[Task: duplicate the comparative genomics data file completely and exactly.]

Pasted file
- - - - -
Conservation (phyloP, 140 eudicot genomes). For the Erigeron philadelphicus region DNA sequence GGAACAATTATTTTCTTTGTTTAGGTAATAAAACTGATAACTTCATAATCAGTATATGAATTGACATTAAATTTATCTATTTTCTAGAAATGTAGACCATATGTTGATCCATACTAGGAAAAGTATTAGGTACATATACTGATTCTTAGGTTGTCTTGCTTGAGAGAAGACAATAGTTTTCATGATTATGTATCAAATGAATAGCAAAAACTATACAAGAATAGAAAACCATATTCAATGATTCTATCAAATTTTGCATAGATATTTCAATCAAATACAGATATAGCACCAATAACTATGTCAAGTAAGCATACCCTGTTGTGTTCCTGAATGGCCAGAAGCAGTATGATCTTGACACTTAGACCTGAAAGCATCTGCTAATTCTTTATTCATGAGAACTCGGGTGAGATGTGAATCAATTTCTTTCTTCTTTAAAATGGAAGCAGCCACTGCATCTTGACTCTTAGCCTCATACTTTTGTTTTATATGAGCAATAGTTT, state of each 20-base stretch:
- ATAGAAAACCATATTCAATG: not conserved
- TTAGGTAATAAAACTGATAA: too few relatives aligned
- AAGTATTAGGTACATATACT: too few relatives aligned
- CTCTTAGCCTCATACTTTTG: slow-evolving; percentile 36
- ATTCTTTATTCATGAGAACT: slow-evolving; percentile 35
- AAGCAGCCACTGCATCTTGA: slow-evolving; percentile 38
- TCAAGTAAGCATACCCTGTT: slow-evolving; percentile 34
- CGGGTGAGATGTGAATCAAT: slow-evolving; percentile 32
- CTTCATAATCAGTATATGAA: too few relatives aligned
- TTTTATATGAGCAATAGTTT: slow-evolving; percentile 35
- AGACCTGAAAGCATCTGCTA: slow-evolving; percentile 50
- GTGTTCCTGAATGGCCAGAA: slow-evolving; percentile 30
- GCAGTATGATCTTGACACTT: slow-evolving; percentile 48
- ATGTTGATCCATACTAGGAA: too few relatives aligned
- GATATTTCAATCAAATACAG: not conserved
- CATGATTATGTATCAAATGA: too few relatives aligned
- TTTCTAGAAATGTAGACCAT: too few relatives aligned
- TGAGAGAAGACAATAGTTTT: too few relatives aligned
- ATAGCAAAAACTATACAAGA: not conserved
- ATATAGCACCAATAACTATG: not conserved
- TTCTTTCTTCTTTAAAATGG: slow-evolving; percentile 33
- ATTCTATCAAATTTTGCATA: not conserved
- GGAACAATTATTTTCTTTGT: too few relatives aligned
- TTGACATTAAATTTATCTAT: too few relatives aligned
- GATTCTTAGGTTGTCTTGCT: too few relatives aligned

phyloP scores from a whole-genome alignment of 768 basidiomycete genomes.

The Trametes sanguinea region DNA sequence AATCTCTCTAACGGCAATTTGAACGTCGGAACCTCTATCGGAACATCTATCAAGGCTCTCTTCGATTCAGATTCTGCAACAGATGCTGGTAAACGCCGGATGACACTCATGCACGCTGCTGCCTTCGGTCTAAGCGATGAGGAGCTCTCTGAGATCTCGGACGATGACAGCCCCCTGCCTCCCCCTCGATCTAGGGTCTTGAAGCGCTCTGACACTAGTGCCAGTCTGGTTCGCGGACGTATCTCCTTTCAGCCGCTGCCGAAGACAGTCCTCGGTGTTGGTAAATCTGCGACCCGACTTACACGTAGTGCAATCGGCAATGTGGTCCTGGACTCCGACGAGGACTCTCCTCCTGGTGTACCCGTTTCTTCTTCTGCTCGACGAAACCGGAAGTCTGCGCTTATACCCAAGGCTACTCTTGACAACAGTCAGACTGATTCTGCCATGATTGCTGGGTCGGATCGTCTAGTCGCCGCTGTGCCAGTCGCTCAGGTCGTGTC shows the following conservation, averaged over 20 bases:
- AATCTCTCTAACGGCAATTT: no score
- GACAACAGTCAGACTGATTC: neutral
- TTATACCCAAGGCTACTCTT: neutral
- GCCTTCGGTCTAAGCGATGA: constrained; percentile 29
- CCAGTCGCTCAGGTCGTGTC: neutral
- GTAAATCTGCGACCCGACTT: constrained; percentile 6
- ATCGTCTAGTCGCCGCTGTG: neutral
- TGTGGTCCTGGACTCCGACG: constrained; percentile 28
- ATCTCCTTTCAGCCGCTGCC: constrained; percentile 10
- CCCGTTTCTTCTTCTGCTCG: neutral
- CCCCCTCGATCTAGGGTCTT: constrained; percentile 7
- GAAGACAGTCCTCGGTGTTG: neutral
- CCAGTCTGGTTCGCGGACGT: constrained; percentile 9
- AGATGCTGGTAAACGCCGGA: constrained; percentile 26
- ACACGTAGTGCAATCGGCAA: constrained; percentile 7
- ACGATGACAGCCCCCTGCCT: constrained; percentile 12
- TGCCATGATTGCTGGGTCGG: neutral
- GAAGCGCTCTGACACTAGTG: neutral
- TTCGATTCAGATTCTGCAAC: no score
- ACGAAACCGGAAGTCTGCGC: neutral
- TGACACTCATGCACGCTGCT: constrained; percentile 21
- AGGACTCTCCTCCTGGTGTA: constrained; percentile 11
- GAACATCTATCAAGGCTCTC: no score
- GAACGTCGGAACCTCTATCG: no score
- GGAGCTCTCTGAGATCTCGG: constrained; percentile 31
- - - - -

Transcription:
Conservation (phyloP, 140 eudicot genomes). For the Erigeron philadelphicus region DNA sequence GGAACAATTATTTTCTTTGTTTAGGTAATAAAACTGATAACTTCATAATCAGTATATGAATTGACATTAAATTTATCTATTTTCTAGAAATGTAGACCATATGTTGATCCATACTAGGAAAAGTATTAGGTACATATACTGATTCTTAGGTTGTCTTGCTTGAGAGAAGACAATAGTTTTCATGATTATGTATCAAATGAATAGCAAAAACTATACAAGAATAGAAAACCATATTCAATGATTCTATCAAATTTTGCATAGATATTTCAATCAAATACAGATATAGCACCAATAACTATGTCAAGTAAGCATACCCTGTTGTGTTCCTGAATGGCCAGAAGCAGTATGATCTTGACACTTAGACCTGAAAGCATCTGCTAATTCTTTATTCATGAGAACTCGGGTGAGATGTGAATCAATTTCTTTCTTCTTTAAAATGGAAGCAGCCACTGCATCTTGACTCTTAGCCTCATACTTTTGTTTTATATGAGCAATAGTTT, state of each 20-base stretch:
- ATAGAAAACCATATTCAATG: not conserved
- TTAGGTAATAAAACTGATAA: too few relatives aligned
- AAGTATTAGGTACATATACT: too few relatives aligned
- CTCTTAGCCTCATACTTTTG: slow-evolving; percentile 36
- ATTCTTTATTCATGAGAACT: slow-evolving; percentile 35
- AAGCAGCCACTGCATCTTGA: slow-evolving; percentile 38
- TCAAGTAAGCATACCCTGTT: slow-evolving; percentile 34
- CGGGTGAGATGTGAATCAAT: slow-evolving; percentile 32
- CTTCATAATCAGTATATGAA: too few relatives aligned
- TTTTATATGAGCAATAGTTT: slow-evolving; percentile 35
- AGACCTGAAAGCATCTGCTA: slow-evolving; percentile 50
- GTGTTCCTGAATGGCCAGAA: slow-evolving; percentile 30
- GCAGTATGATCTTGACACTT: slow-evolving; percentile 48
- ATGTTGATCCATACTAGGAA: too few relatives aligned
- GATATTTCAATCAAATACAG: not conserved
- CATGATTATGTATCAAATGA: too few relatives aligned
- TTTCTAGAAATGTAGACCAT: too few relatives aligned
- TGAGAGAAGACAATAGTTTT: too few relatives aligned
- ATAGCAAAAACTATACAAGA: not conserved
- ATATAGCACCAATAACTATG: not conserved
- TTCTTTCTTCTTTAAAATGG: slow-evolving; percentile 33
- ATTCTATCAAATTTTGCATA: not conserved
- GGAACAATTATTTTCTTTGT: too few relatives aligned
- TTGACATTAAATTTATCTAT: too few relatives aligned
- GATTCTTAGGTTGTCTTGCT: too few relatives aligned

phyloP scores from a whole-genome alignment of 768 basidiomycete genomes.

The Trametes sanguinea region DNA sequence AATCTCTCTAACGGCAATTTGAACGTCGGAACCTCTATCGGAACATCTATCAAGGCTCTCTTCGATTCAGATTCTGCAACAGATGCTGGTAAACGCCGGATGACACTCATGCACGCTGCTGCCTTCGGTCTAAGCGATGAGGAGCTCTCTGAGATCTCGGACGATGACAGCCCCCTGCCTCCCCCTCGATCTAGGGTCTTGAAGCGCTCTGACACTAGTGCCAGTCTGGTTCGCGGACGTATCTCCTTTCAGCCGCTGCCGAAGACAGTCCTCGGTGTTGGTAAATCTGCGACCCGACTTACACGTAGTGCAATCGGCAATGTGGTCCTGGACTCCGACGAGGACTCTCCTCCTGGTGTACCCGTTTCTTCTTCTGCTCGACGAAACCGGAAGTCTGCGCTTATACCCAAGGCTACTCTTGACAACAGTCAGACTGATTCTGCCATGATTGCTGGGTCGGATCGTCTAGTCGCCGCTGTGCCAGTCGCTCAGGTCGTGTC shows the following conservation, averaged over 20 bases:
- AATCTCTCTAACGGCAATTT: no score
- GACAACAGTCAGACTGATTC: neutral
- TTATACCCAAGGCTACTCTT: neutral
- GCCTTCGGTCTAAGCGATGA: constrained; percentile 29
- CCAGTCGCTCAGGTCGTGTC: neutral
- GTAAATCTGCGACCCGACTT: constrained; percentile 6
- ATCGTCTAGTCGCCGCTGTG: neutral
- TGTGGTCCTGGACTCCGACG: constrained; percentile 28
- ATCTCCTTTCAGCCGCTGCC: constrained; percentile 10
- CCCGTTTCTTCTTCTGCTCG: neutral
- CCCCCTCGATCTAGGGTCTT: constrained; percentile 7
- GAAGACAGTCCTCGGTGTTG: neutral
- CCAGTCTGGTTCGCGGACGT: constrained; percentile 9
- AGATGCTGGTAAACGCCGGA: constrained; percentile 26
- ACACGTAGTGCAATCGGCAA: constrained; percentile 7
- ACGATGACAGCCCCCTGCCT: constrained; percentile 12
- TGCCATGATTGCTGGGTCGG: neutral
- GAAGCGCTCTGACACTAGTG: neutral
- TTCGATTCAGATTCTGCAAC: no score
- ACGAAACCGGAAGTCTGCGC: neutral
- TGACACTCATGCACGCTGCT: constrained; percentile 21
- AGGACTCTCCTCCTGGTGTA: constrained; percentile 11
- GAACATCTATCAAGGCTCTC: no score
- GAACGTCGGAACCTCTATCG: no score
- GGAGCTCTCTGAGATCTCGG: constrained; percentile 31